Cybersecurity budgets have remained stagnant and executive teams continue to underestimate the level of damage cyber threats can do to organisations, an Asia Pacific and Japan survey by next-generation cybersecurity leader Sophos has found.
The second edition of the Sophos survey report, The Future of Cybersecurity in Asia Pacific and Japan, created in collaboration with Tech Research Asia (TRA), is the result of a study of 900 business decision makers across Asia Pacific and Japan (APJ) – including 200 from Australia.
The report indicates that while COVID-19-accelerated digitisation was a catalyst for improving cybersecurity, systemic security issues persist.
Attacks rise, budgets stay the same
More than half (52 per cent) of Australian organisations surveyed suffered a data breach in 2020, up from 36 per cent in 2019 – this is despite 61 per cent of Australian organisations claiming to have a proactive or better security capability in place today.
This is still considerably better than the average across Asia Pacific and Japan, where 70 per cent of surveyed organisations reported a breach in 2020, which is a two-fold increase since 2019.
Of the successful Australian breaches, more than two-thirds (69 per cent) of companies rated the loss of data as either “very serious” or “serious”. Two-thirds (68 per cent) said the breach took longer than a week to remediate.
While attacks are increasing in frequency and severity, Australian cybersecurity budgets remained largely unchanged as a percentage of revenue between 2019 and 2021. At the same time, 64 per cent of Australian businesses stated their cybersecurity budget is below where it needs to be, showing little change from 2019.
However, surveyed businesses are expecting an incremental increase in the median percentage of technology budgets spent on cybersecurity, from six per cent today to nine per cent in two years.
“Ultimately, security is about right sizing the risk. If the risk increases, budgets should also increase, but in this climate of uncertainty, we’ve seen organisations take a conservative approach to security spending, which is impacting their ability to stay ahead of cybercriminals,” said Trevor Clarke, lead analyst and director, Tech Research Asia.
Top frustrations of Asia Pacific and Japan companies reflect boardroom indifference
Across APJ, the number one frustration identified by companies is that executives assume cybersecurity is easy and that cybersecurity threats and issues are exaggerated. A lack of budget ranked second, followed by struggles to fill cybersecurity roles.
“Our research highlights a disturbing attitude that needs to be tackled head on – executive teams claiming that cybersecurity incidents are exaggerated. It is confounding that this attitude prevails even when the end of 2020 showed us just how bad a global supply-chain attack could be,” said Aaron Bugal, global solutions engineer, Sophos.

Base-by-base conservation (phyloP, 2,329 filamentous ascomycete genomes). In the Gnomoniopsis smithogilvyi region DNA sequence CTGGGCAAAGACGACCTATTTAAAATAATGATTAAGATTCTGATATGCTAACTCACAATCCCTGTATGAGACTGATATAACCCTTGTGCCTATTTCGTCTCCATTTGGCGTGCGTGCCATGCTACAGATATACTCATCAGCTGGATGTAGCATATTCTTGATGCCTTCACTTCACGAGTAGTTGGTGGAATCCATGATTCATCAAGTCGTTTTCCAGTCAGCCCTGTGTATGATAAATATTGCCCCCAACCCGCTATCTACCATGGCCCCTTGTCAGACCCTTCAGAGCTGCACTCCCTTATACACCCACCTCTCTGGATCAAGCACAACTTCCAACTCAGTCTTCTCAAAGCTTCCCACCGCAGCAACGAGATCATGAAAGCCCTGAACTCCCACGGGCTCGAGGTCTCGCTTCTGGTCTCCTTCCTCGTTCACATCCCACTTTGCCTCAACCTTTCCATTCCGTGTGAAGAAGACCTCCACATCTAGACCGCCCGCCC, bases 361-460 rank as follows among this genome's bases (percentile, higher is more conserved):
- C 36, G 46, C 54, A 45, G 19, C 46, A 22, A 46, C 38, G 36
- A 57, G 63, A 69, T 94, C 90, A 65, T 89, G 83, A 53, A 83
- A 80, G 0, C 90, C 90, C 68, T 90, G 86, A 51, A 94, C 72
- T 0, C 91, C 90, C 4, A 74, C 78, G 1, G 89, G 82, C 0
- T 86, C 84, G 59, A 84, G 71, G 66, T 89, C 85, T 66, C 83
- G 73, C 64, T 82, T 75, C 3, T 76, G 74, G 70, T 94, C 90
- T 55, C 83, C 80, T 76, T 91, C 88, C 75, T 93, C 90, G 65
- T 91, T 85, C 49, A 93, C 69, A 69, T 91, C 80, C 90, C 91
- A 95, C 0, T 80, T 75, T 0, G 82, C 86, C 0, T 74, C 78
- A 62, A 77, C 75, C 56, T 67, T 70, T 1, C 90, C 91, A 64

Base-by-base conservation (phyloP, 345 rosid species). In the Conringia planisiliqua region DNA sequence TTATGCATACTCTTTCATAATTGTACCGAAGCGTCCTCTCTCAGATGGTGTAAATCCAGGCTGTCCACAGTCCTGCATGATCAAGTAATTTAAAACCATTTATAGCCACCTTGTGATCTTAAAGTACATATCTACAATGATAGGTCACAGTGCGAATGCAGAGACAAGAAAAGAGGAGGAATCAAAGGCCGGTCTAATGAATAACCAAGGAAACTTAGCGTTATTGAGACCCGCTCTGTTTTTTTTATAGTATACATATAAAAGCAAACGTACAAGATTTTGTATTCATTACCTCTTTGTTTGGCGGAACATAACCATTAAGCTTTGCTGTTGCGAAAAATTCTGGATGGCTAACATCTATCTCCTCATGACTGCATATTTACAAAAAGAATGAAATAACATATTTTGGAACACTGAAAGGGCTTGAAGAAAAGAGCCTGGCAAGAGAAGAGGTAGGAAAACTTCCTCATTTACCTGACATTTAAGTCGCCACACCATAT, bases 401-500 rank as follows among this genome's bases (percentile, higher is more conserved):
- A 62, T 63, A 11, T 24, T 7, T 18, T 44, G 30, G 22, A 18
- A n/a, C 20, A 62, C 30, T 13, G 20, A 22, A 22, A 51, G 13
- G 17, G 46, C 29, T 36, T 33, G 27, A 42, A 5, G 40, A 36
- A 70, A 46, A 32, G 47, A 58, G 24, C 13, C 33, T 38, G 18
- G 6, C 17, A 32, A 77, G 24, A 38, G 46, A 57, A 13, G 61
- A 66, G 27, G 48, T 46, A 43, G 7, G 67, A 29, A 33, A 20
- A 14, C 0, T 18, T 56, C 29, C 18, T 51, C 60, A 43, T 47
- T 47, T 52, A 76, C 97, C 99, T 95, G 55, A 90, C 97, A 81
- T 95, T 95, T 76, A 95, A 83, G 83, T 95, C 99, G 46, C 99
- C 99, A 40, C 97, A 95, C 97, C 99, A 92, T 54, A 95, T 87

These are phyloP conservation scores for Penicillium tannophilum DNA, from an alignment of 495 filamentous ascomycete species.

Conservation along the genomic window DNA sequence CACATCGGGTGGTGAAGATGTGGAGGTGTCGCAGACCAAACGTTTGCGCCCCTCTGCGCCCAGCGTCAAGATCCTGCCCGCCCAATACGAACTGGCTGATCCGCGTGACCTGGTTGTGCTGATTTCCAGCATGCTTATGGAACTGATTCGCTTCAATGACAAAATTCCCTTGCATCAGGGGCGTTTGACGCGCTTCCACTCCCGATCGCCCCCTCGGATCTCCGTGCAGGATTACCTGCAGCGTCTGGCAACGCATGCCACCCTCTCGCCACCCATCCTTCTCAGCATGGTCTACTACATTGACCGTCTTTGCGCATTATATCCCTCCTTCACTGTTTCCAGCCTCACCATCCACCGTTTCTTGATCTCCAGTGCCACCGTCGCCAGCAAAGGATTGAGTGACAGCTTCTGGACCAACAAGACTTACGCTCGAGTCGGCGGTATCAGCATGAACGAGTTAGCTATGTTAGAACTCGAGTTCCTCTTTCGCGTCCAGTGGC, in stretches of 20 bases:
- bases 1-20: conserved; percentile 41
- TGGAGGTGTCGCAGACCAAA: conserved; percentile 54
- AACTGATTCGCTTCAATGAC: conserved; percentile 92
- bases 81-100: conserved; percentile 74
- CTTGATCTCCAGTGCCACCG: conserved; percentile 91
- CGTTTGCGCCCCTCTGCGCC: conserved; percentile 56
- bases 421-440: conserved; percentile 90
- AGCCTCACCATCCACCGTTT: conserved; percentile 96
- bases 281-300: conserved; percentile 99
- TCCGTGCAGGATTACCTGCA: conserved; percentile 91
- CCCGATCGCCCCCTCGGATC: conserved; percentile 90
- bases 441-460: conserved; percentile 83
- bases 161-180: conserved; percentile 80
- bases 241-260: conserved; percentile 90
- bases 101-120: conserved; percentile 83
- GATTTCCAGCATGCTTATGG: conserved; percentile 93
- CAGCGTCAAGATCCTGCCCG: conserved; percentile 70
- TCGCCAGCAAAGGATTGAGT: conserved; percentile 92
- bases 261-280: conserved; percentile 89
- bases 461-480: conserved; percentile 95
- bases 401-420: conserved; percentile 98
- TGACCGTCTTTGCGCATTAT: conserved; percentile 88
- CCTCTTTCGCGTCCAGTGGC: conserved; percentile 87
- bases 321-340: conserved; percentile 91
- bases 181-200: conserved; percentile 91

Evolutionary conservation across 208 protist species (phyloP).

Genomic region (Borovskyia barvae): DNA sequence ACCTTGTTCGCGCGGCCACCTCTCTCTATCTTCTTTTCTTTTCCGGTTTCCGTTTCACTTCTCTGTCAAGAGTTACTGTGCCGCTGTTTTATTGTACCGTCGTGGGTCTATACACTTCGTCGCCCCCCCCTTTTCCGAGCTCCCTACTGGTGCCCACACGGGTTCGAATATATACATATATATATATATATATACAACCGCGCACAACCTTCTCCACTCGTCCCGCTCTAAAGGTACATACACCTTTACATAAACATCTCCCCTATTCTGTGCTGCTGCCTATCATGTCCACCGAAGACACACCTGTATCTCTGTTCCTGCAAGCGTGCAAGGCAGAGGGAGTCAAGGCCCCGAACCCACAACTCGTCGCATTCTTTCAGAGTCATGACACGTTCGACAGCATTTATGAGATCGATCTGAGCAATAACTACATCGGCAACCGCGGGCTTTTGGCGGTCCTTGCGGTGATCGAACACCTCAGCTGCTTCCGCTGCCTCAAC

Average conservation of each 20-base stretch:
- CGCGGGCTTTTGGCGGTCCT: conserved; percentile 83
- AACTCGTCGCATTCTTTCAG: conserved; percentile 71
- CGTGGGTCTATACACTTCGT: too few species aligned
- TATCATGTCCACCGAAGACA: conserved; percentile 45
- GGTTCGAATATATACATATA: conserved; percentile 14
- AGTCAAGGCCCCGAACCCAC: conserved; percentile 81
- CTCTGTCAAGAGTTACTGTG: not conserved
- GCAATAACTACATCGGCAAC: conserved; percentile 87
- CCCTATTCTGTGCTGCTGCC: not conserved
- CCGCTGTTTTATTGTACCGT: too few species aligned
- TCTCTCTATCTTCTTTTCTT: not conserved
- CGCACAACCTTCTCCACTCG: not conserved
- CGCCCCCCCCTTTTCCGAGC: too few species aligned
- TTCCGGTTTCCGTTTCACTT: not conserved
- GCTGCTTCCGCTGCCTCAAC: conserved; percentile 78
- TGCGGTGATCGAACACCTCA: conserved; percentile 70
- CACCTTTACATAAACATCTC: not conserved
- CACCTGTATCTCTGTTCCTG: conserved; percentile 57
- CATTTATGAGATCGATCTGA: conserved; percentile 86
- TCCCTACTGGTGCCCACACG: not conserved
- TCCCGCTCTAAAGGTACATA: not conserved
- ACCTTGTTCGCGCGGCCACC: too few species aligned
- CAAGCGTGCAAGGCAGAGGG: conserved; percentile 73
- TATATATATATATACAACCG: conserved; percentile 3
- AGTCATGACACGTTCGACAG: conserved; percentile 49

“If that wasn’t enough, the more recent zero-day vulnerabilities in widely deployed email platforms demonstrates the desperate need for unification when it comes to cyber resilience. Everybody needs to play a part. And to play a part, we all need to understand the risk,” Bugal said.
Industry skills shortage continues to create challenges
In Australia, the Sophos survey indicates no improvement on the cybersecurity skills gap issue since 2019. Sixty-two per cent of Australian businesses agree their company’s lack of cybersecurity skills is a challenge, unchanged from 2019.
A lack of suitable staff and budget constraints continue to hinder organisations from obtaining the skills they require in-house. Sixty-three per cent of companies struggle to recruit candidates with the necessary skills, which is a slight improvement from 65 per cent in 2019. This is on par with the rest of the region.
COVID-19’s impact on remote working accelerated transformation, but exposed vulnerabilities
COVID-19 had a positive impact on cybersecurity measures across Australia, with 70 per cent of Australian companies agreeing the outbreak of COVID-19 was the strongest catalyst for upgrading cybersecurity strategy and tools in the past 12 months.
At the same time, three-fifths (60 per cent) of organisations indicated they were unprepared for the cybersecurity requirements driven by the sudden need for secure remote working at the onset of the pandemic.
“COVID-19 compelled companies to refresh their cybersecurity strategies, yet the transformational shift to remote working also exposed additional weaknesses. Businesses have transformed their workplace environments, undergone an accelerated period of digitisation, yet continue to confront systemic cybersecurity issues, including executive apathy, low budgets and a lack of skilled cybersecurity professionals,” Clarke said.
“Despite improvements made, progress remains slow, reinforcing our belief that cybersecurity is never ‘finished’ and requires a constant focus, both from technological and cultural viewpoints,” Clarke added.
Download the Sophos report here today!